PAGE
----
In 1996, after decades of seeking to address specific business issues, IUCN's Members asked for a comprehensive approach to engaging the business sector. Resolution 1.81 of the IUCN World Conservation Congress held that year "urged IUCN Members and the Director General, based on the need to influence private sector policies in support of the Mission of IUCN, to expand dialogue and productive relationships with the private sector and find new ways to interact with members of the business community".
The IUCN Global Business and Biodiversity Program (BBP) was established in 2003 to influence and support private partners in addressing environmental and social issues.
IUCN has been involved in minimum energy consumption and zero-carbon construction since 2005 by integrating energy-saving materials, developed by Jean-Luc Sandoz in the footsteps of Julius Natterer.
Today, the Business and Biodiversity Programme continues to set the strategic direction, coordinate IUCN's overall approach and provide institutional quality assurance in all business engagements. The Programme ensures that the Business Engagement Strategy is implemented through IUCN's global thematic and regional programmes as well as helps guide the work of IUCN's six Commissions.
Championing Nature-based Solutions: 2009 to present day
Nature-based solutions (NbS) use ecosystems and the services they provide to address societal challenges such as climate change, food security or natural disasters.
The emergence of the NbS concept in environmental sciences and nature conservation contexts came as international organisations, such as IUCN and the World Bank, searched for solutions to work with ecosystems rather than relying on conventional engineering interventions (such as a seawall), to adapt to and mitigate climate change effects, while improving sustainable livelihoods and protecting natural ecosystems and biodiversity.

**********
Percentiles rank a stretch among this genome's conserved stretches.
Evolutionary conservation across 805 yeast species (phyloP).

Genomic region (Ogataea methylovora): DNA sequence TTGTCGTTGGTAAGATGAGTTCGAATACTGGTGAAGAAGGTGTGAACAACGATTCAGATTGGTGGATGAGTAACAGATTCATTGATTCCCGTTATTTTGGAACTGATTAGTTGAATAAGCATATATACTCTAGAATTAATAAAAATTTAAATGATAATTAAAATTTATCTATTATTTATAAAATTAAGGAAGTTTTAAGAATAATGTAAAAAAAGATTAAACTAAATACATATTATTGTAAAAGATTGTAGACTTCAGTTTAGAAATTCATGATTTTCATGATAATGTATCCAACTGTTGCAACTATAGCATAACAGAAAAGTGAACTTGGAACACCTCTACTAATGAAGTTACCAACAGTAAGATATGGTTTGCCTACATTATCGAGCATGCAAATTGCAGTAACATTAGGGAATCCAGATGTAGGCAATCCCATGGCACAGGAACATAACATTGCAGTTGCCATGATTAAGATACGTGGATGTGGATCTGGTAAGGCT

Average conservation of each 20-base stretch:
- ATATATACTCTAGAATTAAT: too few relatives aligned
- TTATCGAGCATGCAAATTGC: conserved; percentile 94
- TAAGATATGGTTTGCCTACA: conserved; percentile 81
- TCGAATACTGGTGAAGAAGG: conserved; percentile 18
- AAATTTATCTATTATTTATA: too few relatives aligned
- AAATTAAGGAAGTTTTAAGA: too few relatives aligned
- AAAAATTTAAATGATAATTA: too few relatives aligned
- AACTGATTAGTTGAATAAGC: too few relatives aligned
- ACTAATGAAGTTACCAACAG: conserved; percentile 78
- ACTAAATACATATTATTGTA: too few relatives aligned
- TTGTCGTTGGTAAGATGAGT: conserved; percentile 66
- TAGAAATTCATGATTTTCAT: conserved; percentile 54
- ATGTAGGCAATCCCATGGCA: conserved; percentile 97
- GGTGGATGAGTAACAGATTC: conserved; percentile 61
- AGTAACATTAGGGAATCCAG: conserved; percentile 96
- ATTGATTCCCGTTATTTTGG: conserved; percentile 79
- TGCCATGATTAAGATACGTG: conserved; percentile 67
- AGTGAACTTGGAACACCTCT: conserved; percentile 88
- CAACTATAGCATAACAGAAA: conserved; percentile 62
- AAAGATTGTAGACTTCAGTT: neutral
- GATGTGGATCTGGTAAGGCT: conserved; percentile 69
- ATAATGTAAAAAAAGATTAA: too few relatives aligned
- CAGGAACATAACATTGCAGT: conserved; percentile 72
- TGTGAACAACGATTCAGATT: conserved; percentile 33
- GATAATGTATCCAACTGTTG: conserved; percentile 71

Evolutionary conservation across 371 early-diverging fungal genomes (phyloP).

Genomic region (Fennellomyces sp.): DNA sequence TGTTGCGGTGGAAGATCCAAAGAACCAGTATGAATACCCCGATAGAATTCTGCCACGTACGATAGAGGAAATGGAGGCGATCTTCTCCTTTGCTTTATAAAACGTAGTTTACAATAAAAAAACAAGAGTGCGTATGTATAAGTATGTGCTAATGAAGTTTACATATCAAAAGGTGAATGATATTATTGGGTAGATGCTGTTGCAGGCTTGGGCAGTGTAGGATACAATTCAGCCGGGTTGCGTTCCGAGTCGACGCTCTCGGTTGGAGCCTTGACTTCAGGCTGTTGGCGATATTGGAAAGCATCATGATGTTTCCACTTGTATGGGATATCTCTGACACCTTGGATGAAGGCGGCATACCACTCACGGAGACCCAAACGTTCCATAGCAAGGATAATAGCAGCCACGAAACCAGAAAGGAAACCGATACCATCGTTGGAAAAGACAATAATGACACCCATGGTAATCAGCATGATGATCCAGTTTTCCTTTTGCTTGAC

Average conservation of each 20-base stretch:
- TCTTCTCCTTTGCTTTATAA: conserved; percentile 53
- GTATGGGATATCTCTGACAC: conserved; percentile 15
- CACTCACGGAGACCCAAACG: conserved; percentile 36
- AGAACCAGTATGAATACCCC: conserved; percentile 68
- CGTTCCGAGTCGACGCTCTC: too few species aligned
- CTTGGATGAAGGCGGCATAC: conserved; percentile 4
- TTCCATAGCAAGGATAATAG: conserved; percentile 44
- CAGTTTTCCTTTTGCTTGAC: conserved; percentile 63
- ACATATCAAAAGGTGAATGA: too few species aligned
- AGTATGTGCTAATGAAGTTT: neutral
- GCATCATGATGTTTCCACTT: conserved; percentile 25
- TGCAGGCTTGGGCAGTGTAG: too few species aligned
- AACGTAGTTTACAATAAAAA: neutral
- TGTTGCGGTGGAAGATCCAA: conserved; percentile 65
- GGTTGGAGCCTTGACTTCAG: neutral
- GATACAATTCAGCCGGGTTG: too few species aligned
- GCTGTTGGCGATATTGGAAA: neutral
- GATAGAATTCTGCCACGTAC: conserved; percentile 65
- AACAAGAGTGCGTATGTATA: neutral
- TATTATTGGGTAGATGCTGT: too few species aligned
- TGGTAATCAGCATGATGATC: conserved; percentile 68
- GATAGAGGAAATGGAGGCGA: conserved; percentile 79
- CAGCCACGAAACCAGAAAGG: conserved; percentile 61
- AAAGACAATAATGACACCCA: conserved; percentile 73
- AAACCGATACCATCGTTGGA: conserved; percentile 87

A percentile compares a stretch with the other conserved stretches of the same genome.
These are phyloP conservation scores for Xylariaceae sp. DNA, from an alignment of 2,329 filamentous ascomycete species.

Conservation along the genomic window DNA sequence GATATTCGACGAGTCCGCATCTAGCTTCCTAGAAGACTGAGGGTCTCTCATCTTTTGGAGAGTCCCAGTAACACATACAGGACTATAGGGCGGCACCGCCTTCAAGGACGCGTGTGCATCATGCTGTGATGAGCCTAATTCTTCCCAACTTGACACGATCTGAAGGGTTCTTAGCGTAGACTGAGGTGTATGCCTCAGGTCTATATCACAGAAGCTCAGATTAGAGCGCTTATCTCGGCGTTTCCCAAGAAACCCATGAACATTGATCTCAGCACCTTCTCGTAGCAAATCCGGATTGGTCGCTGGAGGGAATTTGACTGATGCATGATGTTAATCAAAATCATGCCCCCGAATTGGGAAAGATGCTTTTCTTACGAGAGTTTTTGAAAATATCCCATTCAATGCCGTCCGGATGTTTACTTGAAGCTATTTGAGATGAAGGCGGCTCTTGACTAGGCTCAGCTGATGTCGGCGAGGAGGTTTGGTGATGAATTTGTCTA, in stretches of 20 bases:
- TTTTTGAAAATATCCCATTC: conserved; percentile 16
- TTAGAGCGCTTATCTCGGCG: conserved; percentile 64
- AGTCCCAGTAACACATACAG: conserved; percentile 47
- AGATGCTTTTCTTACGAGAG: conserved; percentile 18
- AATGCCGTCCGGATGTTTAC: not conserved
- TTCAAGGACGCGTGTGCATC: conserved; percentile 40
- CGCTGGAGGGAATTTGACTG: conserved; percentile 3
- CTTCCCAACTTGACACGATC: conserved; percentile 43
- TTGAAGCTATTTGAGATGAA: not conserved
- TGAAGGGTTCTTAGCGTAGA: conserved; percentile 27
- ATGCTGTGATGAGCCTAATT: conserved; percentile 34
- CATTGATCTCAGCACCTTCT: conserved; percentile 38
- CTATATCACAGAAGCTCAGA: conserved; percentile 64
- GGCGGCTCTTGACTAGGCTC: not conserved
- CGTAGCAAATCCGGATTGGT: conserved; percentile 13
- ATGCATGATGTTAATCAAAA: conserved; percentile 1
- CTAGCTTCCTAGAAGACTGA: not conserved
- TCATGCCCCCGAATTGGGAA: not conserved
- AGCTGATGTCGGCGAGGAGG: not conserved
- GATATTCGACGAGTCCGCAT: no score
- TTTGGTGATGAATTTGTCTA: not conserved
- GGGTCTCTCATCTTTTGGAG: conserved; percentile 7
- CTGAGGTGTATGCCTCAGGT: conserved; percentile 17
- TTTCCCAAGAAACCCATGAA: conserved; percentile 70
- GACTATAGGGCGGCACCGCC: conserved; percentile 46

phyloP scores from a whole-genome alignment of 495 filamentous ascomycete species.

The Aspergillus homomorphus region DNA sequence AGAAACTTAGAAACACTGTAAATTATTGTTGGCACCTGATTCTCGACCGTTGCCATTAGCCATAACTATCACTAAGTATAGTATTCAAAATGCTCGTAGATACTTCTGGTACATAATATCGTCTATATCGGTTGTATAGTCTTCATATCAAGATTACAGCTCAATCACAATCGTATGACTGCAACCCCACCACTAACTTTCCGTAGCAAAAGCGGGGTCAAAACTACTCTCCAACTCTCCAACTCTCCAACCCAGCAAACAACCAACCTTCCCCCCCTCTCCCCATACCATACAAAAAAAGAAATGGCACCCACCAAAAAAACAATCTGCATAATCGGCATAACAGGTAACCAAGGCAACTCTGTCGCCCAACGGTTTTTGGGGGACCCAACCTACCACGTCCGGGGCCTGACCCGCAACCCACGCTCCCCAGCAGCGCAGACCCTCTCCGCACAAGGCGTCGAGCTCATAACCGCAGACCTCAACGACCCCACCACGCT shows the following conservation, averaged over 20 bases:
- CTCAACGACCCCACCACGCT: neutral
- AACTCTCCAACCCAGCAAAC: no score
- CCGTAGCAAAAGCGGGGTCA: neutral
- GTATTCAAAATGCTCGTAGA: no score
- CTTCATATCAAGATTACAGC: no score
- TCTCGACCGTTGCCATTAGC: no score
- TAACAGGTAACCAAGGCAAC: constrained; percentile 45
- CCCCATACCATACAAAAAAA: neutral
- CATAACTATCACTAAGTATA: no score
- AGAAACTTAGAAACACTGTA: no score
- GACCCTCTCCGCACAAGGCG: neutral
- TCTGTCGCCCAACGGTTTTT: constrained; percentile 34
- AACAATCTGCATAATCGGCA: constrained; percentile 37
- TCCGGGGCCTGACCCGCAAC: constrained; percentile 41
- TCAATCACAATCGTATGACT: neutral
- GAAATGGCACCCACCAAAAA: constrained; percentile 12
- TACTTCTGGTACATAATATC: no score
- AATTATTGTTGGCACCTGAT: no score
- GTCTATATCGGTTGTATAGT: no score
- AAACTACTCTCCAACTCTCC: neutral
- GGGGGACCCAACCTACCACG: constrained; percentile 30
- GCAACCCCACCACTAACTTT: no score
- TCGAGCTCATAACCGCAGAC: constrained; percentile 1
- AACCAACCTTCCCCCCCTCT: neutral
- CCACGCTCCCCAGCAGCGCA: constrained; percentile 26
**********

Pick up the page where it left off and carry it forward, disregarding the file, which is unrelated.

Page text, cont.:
At the IUCN World Conservation Congress 2016, IUCN Members agreed on a definition of nature-based solutions. Members also called for governments to include nature-based solutions in strategies to combat climate change.
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Some key dates in the growth and development of IUCN:
IUCN Programme 2017–2020
According to its website, IUCN works on the following themes: business,
IUCN works on the basis of four-year programs, determined by the membership. In the IUCN Programme for 2017–2020 conserving nature and biodiversity is linked to sustainable development and poverty reduction. IUCN states that it aims to have a solid factual base for its work and takes into account the knowledge held by indigenous groups and other traditional users of natural resources.
The IUCN Programme 2017–2020 identifies three priority areas:
- Valuing and conserving nature.
- Promoting and supporting effective and equitable governance of natural resources.
- Deploying Nature Based Solutions to address societal challenges including climate change, food security, and economic and social development.
IUCN does not itself aim to directly mobilize the general public. Education has been part of IUCN's work program since the early days but the focus is on stakeholder involvement and strategic communication rather than mass-campaigns.
Habitats and species
IUCN runs field projects for
IUCN's stated goal is to expand the global network of
IUCN has a growing program of partnerships with the corporate sector on a regional, national and international level to promote sustainable use of natural resources.
National and international policy
On the national level, IUCN helps governments prepare national biodiversity policies. Internationally, IUCN provides advice to environmental conventions such as the
It has a formally accredited permanent observer mission to the United Nations.
IUCN has official relations with the multiple other international bodies.
As an organization, IUCN has three components: the member organizations, the six scientific commissions and the secretariat.
IUCN Members are states (making IUCN a supranational